Motoring

The bike restorer

His Norton 16 H WD (War Derived), a military motor cycle, came to him in a gunny bag! Today, the British bike stands pretty as a picture in his garage in Peelamedu. “I had to wait for months before I got an original brand of the horn button for it,” says tool room engineer K. Muthu Kumar, of his prized possession. While he services cars for a living, restoring bikes is what he loves doing best.

“When I lay my hands on a bike, the first thing I study is its literature. Only after reading up on its history do I start sourcing the components,” he says. Muthu has restored 50 vehicles so far, including cars and scooters, and bicycles. His passion for technology comes from his father M. Kanakachalam, a self-taught engineer. It was his dad who gifted him his first bike, a Yezdi CL II, when he cleared his engineering with distinction. “In 2004, I restored an Innocenti Lambretta 48CC, a 1957 made bike,” he says.

But it's the Norton he can't stop talking about. It was used in World War II. Muthu Kumar travelled to Vizag to source its army light, a removable helper light used during military search operations. He also opted for ‘metal stitching', an old method used to repair cracks in cast metals without welding, and retained the original cadmium coating to keep the original dull finish. “We fabricate components only as a last option. I did start fabricating the prop stand, but luckily I found the original one. The stickers and piston for the bike came from U.K.” he says.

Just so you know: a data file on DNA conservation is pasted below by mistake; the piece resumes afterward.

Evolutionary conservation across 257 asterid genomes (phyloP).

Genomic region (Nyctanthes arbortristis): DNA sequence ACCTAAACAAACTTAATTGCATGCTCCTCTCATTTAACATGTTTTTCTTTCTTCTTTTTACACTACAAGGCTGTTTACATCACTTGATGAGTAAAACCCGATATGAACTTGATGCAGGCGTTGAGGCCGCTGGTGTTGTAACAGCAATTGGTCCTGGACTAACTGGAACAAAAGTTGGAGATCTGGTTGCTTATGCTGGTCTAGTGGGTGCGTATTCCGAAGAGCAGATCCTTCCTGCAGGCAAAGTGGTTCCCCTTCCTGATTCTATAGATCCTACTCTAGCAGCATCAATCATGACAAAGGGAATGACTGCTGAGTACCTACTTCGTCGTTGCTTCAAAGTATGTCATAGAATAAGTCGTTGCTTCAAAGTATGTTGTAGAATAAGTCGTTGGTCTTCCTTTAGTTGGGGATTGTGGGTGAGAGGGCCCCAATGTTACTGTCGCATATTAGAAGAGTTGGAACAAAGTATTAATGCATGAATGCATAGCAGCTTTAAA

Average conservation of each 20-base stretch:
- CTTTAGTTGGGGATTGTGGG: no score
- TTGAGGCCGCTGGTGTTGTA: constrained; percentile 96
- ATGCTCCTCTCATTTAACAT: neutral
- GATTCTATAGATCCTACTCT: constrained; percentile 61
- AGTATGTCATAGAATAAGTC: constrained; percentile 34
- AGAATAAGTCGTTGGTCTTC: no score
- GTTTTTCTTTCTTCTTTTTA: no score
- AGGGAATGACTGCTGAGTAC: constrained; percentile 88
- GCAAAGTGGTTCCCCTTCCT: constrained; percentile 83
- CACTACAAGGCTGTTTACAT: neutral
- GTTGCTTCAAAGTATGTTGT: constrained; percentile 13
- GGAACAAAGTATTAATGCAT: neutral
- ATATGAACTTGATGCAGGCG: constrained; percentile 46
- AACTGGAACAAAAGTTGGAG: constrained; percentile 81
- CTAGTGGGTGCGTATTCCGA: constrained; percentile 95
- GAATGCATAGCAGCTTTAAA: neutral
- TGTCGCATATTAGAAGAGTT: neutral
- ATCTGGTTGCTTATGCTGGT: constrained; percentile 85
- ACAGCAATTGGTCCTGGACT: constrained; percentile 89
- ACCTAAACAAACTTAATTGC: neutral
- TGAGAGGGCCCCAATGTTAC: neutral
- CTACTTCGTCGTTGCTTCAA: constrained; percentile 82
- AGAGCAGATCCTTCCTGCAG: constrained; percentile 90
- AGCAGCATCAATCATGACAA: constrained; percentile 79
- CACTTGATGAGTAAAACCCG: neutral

Engine evolution

Muthu's collection reflects the evolution of the engine, carburettors, ignition, brakes and suspension of two-wheelers. He says the automobile revolution in the eighties kick started a new wave of fuel efficient bikes from manufacturers such as Yamaha, Kawasaki Bajaj, Hero Honda and Royal Enfield. “Transport technology started off as a means of getting people from one point to another. It was only later when people wanted it to become pleasurable that the vehicles evolved,” he says.